Lovers of the arts tend to agree an end is in sight, and a new normal is emerging. But while artists would like to be through with the coronavirus, the pandemic isn't yet through with the arts enclave of Eureka Springs. This will be the second year that the May Festival of the Arts has been canceled; the White Street Walk has been postponed until 2022; and "the Carroll and Madison Public Library Foundation made the decision to 'close the book' on Books in Bloom," according to the event's co-founder, Jean Elderwind.
Books in Bloom
First held on May 1, 2005, the Books in Bloom Literary Festival brought authors, both internationally known and those who call the Ozarks home, to the Crescent Hotel for one big afternoon of interaction with their fans.
"As Books in Bloom's reputation grew as a 'home-grown, world-class' event, authors heard about the festival from their fellow authors at conferences and other festivals, which made their 'yes' easier," says Elderwind. "Also, there is something to say about persistence! It might take four or five years of asking to get an author commitment, but it was a happy day when we did."
Over the years, Elderwind and her co-chairman, Lin Wellford, hosted a who's who of popular and celebrated authors: James Dean, the artist creator of Pete the Cat, had lines for autographs wrapped around his booth. Gail Sheehy, author of the 1976 "Passages," was a big draw, Elderwind continues. Jeffery Deaver visited twice. "His books are sold in 150 countries and have been translated into over 25 languages. He has sold 50 million books worldwide."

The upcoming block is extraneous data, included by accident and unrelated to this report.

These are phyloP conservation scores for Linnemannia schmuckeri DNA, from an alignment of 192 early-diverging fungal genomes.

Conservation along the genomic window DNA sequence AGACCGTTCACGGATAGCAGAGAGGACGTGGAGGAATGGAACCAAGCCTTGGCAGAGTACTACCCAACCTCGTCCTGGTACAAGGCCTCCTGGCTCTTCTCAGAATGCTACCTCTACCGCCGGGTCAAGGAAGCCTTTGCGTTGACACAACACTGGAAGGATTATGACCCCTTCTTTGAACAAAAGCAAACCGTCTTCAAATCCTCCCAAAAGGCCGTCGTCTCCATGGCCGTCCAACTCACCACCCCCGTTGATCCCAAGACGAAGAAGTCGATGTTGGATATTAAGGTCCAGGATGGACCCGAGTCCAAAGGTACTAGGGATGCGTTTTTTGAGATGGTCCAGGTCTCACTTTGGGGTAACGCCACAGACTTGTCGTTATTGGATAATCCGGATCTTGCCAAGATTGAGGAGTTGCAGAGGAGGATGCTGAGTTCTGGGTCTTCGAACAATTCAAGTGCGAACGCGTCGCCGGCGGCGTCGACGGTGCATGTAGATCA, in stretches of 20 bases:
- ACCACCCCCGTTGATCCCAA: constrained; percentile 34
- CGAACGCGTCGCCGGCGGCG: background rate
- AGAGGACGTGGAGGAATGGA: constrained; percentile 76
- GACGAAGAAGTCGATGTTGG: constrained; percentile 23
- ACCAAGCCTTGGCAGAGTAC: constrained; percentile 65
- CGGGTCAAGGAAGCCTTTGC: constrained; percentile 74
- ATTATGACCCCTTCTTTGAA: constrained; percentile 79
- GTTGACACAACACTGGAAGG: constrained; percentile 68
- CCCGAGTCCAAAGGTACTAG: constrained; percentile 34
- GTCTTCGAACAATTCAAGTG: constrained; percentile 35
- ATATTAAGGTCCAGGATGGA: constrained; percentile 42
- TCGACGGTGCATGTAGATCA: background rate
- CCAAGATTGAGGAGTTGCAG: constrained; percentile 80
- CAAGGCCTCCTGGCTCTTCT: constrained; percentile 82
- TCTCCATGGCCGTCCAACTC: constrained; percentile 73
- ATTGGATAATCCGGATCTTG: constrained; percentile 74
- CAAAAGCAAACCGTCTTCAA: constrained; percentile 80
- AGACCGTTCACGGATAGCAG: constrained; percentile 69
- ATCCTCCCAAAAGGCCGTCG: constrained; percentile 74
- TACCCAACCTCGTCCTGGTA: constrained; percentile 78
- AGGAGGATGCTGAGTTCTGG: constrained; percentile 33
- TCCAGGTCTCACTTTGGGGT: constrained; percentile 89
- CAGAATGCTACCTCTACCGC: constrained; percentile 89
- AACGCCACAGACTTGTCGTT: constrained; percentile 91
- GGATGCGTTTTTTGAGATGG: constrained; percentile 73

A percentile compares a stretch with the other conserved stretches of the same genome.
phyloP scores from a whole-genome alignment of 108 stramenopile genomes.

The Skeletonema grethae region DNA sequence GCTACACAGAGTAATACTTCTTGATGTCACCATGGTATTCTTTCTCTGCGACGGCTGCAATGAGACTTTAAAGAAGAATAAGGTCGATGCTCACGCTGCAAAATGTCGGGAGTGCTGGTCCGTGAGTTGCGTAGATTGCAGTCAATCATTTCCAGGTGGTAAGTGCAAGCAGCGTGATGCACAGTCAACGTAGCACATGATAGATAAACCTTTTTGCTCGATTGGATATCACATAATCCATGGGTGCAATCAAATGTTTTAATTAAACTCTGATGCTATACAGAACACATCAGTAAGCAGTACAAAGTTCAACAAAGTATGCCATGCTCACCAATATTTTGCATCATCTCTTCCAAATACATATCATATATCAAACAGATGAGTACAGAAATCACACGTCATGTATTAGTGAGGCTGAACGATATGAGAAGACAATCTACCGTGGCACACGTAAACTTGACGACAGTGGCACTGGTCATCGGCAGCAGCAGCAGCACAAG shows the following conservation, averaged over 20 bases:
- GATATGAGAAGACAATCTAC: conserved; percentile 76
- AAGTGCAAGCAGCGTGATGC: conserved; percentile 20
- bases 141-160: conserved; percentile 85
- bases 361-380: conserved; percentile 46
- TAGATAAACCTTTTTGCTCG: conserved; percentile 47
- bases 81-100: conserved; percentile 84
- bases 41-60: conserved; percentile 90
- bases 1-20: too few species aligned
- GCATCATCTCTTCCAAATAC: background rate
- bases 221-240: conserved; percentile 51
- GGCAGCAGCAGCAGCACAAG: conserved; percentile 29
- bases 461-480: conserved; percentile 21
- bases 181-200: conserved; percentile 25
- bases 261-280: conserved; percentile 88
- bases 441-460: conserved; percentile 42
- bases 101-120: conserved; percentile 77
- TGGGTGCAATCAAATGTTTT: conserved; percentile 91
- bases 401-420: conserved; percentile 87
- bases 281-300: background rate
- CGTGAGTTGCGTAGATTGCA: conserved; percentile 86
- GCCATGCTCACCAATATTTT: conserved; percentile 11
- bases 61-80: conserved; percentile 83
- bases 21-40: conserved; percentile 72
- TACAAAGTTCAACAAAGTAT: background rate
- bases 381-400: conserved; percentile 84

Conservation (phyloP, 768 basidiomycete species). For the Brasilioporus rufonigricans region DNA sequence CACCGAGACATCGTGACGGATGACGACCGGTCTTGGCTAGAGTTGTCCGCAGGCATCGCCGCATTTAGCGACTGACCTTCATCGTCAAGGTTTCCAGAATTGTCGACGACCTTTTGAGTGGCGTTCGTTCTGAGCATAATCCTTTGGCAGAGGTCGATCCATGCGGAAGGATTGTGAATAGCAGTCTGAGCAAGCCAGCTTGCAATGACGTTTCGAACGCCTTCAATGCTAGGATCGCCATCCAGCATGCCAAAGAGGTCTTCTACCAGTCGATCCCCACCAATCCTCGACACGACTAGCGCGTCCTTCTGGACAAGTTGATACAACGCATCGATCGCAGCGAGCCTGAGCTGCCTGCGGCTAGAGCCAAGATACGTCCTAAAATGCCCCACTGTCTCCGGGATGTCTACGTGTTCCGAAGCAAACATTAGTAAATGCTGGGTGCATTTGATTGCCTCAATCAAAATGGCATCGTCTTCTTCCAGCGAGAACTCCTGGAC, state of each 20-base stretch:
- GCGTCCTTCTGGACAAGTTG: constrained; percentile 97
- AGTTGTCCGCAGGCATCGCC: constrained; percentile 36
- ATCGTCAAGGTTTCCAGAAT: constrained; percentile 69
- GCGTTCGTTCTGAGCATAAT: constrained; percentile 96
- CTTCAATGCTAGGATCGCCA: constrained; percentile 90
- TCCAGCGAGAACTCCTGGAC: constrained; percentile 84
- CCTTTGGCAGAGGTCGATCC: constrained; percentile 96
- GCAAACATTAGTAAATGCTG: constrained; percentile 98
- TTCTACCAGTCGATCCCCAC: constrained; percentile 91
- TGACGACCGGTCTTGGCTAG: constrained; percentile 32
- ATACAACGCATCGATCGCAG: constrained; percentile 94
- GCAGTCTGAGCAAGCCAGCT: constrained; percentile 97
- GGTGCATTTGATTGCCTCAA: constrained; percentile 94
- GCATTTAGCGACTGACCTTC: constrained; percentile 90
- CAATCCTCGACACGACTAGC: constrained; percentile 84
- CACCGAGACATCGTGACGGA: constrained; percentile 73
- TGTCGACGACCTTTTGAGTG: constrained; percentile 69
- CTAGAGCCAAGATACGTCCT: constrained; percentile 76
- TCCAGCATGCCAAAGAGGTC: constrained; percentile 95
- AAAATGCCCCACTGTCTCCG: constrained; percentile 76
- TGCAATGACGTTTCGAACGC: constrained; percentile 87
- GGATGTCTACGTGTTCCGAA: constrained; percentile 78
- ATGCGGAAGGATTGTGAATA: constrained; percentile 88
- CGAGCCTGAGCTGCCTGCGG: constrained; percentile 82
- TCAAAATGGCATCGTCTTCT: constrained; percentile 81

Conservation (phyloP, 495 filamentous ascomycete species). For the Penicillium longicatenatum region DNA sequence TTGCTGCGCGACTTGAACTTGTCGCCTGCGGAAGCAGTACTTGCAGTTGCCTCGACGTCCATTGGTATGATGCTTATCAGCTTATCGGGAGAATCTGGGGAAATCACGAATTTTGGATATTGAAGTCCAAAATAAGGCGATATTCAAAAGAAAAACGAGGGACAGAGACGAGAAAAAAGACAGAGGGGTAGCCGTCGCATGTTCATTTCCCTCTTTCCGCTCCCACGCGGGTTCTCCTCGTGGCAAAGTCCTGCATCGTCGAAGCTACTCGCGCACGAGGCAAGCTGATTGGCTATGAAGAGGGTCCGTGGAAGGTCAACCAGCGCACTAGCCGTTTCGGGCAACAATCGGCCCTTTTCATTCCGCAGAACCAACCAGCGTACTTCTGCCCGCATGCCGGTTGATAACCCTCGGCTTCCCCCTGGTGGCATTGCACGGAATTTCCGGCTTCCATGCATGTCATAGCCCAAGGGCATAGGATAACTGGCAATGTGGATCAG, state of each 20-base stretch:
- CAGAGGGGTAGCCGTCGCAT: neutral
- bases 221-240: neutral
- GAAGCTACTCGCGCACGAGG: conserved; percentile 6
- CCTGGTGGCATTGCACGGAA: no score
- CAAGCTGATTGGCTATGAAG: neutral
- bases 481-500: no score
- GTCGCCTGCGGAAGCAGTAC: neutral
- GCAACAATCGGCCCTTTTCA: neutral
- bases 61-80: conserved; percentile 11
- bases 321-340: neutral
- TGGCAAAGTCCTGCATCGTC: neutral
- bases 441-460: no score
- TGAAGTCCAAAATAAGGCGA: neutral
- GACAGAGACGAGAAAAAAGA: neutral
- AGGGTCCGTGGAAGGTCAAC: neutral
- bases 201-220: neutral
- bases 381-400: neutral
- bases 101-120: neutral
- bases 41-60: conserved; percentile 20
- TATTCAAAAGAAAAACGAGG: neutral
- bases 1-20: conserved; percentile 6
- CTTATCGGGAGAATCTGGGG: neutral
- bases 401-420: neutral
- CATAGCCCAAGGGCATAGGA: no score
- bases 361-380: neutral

And "it was standing room only when mystery writers Craig Johnson or C.J. Box would visit. Their iconic protagonists, Sheriff Walt Longmire and Wyoming Game Warden Joe Pickett, respectively, were etched so vividly in their readers' minds that it is hard to believe that they are fictional characters."
Books in Bloom was always about that connection, never about making money, Elderwind adds.
"Here is where I really want to say that the Library Foundation will be forever grateful to The 1886 Crescent Hotel and Spa. Without their generosity, the festival would not have happened in the way it did. They gave us their classic hotel for our use and assisted in defraying some of our other expenses, too.
"Any profit we made after the last bills were paid became seed money for the next festival."
Elderwind retired from the library system six years ago but remained on the foundation board, continuing to organize Books in Bloom until the pandemic put a halt to last year's event.
"It was obvious to us all by March 2020 that we could not proceed with the May festival," she says. "[And] I knew after planning 15 festivals it was time to turn it over to someone else. No one stepped forward, so we let it go. It does make me sad but, as you know, sometimes there is a beginning, middle and end to even really good things. I loved our 15-year run and brought some great authors here who inspired readers and fledgling authors."
The foundation, she says, will turn its attention to developing new author events in each of the six libraries in the two counties.
"I am very excited about this new turn."
White Street Walk
Next year's White Street Walk, traditionally held on the third Friday evening during the May Festival of the Arts, will happen and it be numbered as the 30th, promises Zeek Taylor, one of its founders. In the meantime, he says, "galleries are still open in Eureka Springs, and art is available for purchase in person. The strange pandemic year has caused our creative community to become even more creative."
The White Street Walk was conceived as a neighborhood event by artist friends from Memphis -- Taylor, Eleanor Lux and Mary Springer -- who had moved to the Eureka Springs at about the same time.
"The walk has grown into a major event, [but] producing the show is still done by Mary, Eleanor and me," says Taylor.